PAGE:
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This Is 1 Mercedes That Won't Be Making a Splash in the (Boat) Parade

December 09, 1988|ANN CONWAY

Keep it under your holiday tree, but you aren't going to see the Mercedes motoring along Newport Bay during this boat-parade season.

The splendiferous yacht with the pink marble counters, the gold-plated fixtures and the teak paneling will not partake in Newport Beach's 80th annual "Christmas Parade of Lights," says its owner, Jim Slemons.

The reason? 'Tis the season the U.S. Coast Guard has decided to clamp down on party boats that transport employees or business clients. According to Coast Guard Lt. John Sarubbi, such boats are no longer considered pleasure boats and must meet the strict safety and construction standards for commercial vessels.

Sarubbi said that investigators will inspect boats during the Newport parade, which begins Dec. 17, and possibly during the Huntington Harbour boat parade this weekend.

"I'm afraid to take the boat out," Slemons says of the 83-foot yacht, which was named Boat of the Year in Italy last year. "I don't want to embarrass my guests. Can you imagine cruising down the bay and being boarded by the Coast Guard and asked a lot of questions?"

Certainly not.

"I hear some other boats are going to be dropping out," says Slemons, who, as a Coast Guard officer and owner of a lucrative Mercedes-Benz dealership, finds himself between the devil and the deep blue sea on the matter. "I don't think the Coast Guard should do this stuff."

Meanwhile, back at the manse, the hosts famous for their glitzy bayside party-giving are proceeding as planned. Mary Anne and Bob Emett, former chairman of Emett & Chandler in Los Angeles, have planned an elegant bash for Dec. 17 in the "Japanese wing" of their Bay Island home, Mary Anne says.

"We'll have a string trio and have those silly food stations. You know, one for Greek food, one for Mexican, one for Chinese, that sort of thing, so people can hop around and nibble till their heart's content."

No decor is planned. "You don't need any when you have the boat parade gliding by," Mary Anne says.

Harriet and Bill Harris of Balboa will serve up Malcolm Forbes' favorite hors d'oeuvre at their yuletide splash Dec. 20. "Forbes told us he adores Ritz crackers with peanut butter and bacon, so we thought we'd try it!" says Harriet, who met the billionaire in New York last spring when she and Bill attended a reception at the Forbes Magazine Galleries.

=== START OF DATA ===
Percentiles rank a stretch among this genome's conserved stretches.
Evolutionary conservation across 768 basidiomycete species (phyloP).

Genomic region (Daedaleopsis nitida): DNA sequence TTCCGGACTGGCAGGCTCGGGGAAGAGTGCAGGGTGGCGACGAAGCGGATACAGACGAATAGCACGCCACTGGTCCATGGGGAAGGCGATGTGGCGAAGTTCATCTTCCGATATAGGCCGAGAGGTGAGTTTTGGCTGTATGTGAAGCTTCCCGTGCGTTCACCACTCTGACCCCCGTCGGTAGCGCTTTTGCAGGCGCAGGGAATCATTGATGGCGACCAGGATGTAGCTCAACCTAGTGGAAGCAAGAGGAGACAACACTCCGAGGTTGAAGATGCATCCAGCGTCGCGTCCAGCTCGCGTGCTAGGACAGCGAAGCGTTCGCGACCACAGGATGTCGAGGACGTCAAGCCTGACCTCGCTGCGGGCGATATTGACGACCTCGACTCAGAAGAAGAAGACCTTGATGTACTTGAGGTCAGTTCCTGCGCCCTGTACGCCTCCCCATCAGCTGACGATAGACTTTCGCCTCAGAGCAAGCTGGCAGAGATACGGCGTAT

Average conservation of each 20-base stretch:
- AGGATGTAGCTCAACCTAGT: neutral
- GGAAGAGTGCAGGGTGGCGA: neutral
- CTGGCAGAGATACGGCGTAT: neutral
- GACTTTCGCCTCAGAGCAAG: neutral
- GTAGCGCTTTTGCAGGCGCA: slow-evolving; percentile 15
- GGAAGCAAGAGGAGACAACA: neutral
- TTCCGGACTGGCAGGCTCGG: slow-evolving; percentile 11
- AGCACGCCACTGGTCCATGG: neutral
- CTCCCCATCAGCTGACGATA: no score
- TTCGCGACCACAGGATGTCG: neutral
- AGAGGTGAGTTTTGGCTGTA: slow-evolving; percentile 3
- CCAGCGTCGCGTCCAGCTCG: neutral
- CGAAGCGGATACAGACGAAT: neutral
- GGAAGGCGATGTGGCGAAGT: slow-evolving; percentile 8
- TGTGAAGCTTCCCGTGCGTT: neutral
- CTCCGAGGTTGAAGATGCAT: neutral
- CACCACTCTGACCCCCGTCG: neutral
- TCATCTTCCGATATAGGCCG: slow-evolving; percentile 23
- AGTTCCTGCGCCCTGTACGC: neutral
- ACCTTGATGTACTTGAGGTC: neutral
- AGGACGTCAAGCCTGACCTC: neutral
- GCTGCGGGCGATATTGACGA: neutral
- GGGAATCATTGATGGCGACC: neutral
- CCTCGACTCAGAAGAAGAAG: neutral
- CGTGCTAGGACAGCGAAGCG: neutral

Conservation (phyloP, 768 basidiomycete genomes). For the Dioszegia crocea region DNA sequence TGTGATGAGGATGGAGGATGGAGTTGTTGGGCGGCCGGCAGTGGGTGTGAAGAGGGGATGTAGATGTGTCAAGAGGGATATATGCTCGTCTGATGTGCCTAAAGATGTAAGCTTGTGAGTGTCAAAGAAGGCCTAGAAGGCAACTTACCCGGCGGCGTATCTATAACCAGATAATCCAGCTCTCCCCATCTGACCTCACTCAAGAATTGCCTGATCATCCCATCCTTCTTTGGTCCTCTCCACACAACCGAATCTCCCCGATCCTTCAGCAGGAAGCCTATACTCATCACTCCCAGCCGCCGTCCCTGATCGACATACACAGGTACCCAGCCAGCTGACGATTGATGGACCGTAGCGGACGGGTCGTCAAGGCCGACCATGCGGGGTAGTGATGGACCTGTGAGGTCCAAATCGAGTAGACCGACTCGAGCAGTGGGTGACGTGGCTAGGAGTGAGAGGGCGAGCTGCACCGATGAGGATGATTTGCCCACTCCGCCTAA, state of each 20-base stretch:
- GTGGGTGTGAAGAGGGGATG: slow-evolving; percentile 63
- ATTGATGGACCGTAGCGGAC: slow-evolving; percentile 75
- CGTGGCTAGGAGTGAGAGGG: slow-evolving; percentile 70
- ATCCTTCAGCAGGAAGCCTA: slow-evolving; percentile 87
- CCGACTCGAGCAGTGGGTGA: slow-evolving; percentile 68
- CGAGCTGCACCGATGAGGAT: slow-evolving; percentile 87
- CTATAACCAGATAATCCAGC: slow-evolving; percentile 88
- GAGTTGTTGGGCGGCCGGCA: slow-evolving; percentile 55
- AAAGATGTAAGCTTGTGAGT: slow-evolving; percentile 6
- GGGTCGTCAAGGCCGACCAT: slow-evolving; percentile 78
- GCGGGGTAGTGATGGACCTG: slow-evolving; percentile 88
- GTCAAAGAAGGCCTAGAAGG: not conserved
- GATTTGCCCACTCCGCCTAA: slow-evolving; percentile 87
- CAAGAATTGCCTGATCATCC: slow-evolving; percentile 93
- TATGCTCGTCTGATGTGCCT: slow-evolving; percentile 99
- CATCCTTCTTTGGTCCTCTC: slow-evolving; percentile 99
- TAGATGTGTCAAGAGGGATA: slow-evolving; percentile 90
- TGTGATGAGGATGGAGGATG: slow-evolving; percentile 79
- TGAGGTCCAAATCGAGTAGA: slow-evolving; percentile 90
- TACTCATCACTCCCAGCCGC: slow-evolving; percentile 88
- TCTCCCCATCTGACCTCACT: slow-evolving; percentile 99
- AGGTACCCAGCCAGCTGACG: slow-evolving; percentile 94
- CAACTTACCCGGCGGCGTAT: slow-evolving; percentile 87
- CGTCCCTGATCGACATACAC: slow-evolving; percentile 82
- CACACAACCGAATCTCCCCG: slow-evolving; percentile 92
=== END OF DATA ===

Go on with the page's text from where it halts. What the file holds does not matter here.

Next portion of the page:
Lido Isle's Rusty and Bill Hood have picked Dec. 22 for their holiday celebration. "We've done it every year for 18 years," says Rusty, who will serve appetizers and dinner to 60 guests. "Christmas is our time. We go overboard with everything. And the boat parade really lends itself."

It lends itself all right, says Judie Argyros of Harbor Island (who will not toss or attend a boat parade party this year because she and hubby George will be in Sun Valley). "But I swear, the parties are so much fun, I never see the parade. One year we went to a party all seven nights, and afterward, I couldn't have told you what was on the water!"

In Huntington Harbour on Saturday and Sunday night, the Philharmonic Committee "Symphony of Lights Boat Parade" will unfold for the 26th time.

Grand Marshal Jim Miller has no concerns, he says, about the Coast Guard interfering with his parade. Miller will lead the 60-boat flotilla on Diana, the yacht belonging to Mario Antoci, president of Home Savings & Loan of America. "You have to be legal. You can't just go out and do it. They could stop the parade."

Harbour hot spots: Vidal Sassoon will be the special guest at Sheila Jaffe's party to benefit the American Friends of Hebrew University on Saturday night. Highlighting the dessert buffet will be fist-size strawberries dipped in Belgian white and dark chocolate. Sassoon, who built the International Center for the Study of Anti-Semitism on the university's main campus in Jerusalem, will attend with his wife, Jeanette, and his daughter, Eden, 13.

The Rev. Robert H. Schuller and his wife, Arvella, and the entire staff of the Crystal Cathedral are invited to the Saturday night party at Jim and Susan Dawson's Southern colonial-style mansion. "We call it Tara by the Sea," Susan says.

And Paul Greenwald won't even get to attend the boat parade bash that will welcome 1,000 guests to his Harbour beach house Saturday night. "I'm a boat parade night captain," says Greenwald, a lawyer. "I'll get to my party about the time it ends." Greenwald, who will host the "five-digit budget party" with his wife, Isabel, says his private beach on Coral Cay will be carpeted with Astroturf. "Gotta keep that sand out of those party shoes," he says.

Parties on boats and in private clubs will surround the 14th annual Dana Point Harbor Boat Parade set for tonight and Saturday. Expecting big party crowds are the Dana Point Yacht Club, the Dana West Yacht Club and the Capistrano Bay Yacht Club. Tonight, members of the Dana Point Chamber of Commerce will mingle with an attache from Corsica (lodging at the Dana Point Resort Hotel) when they party on the Charger, a charter boat owned by Dana Wharf Sport Fishing.

As for concerns about the Coast Guard, Jody Tyson, general manager of Dana Wharf Sport Fishing, says she has none. "Our charter boats are inspected by the Coast Guard twice a year," she says.

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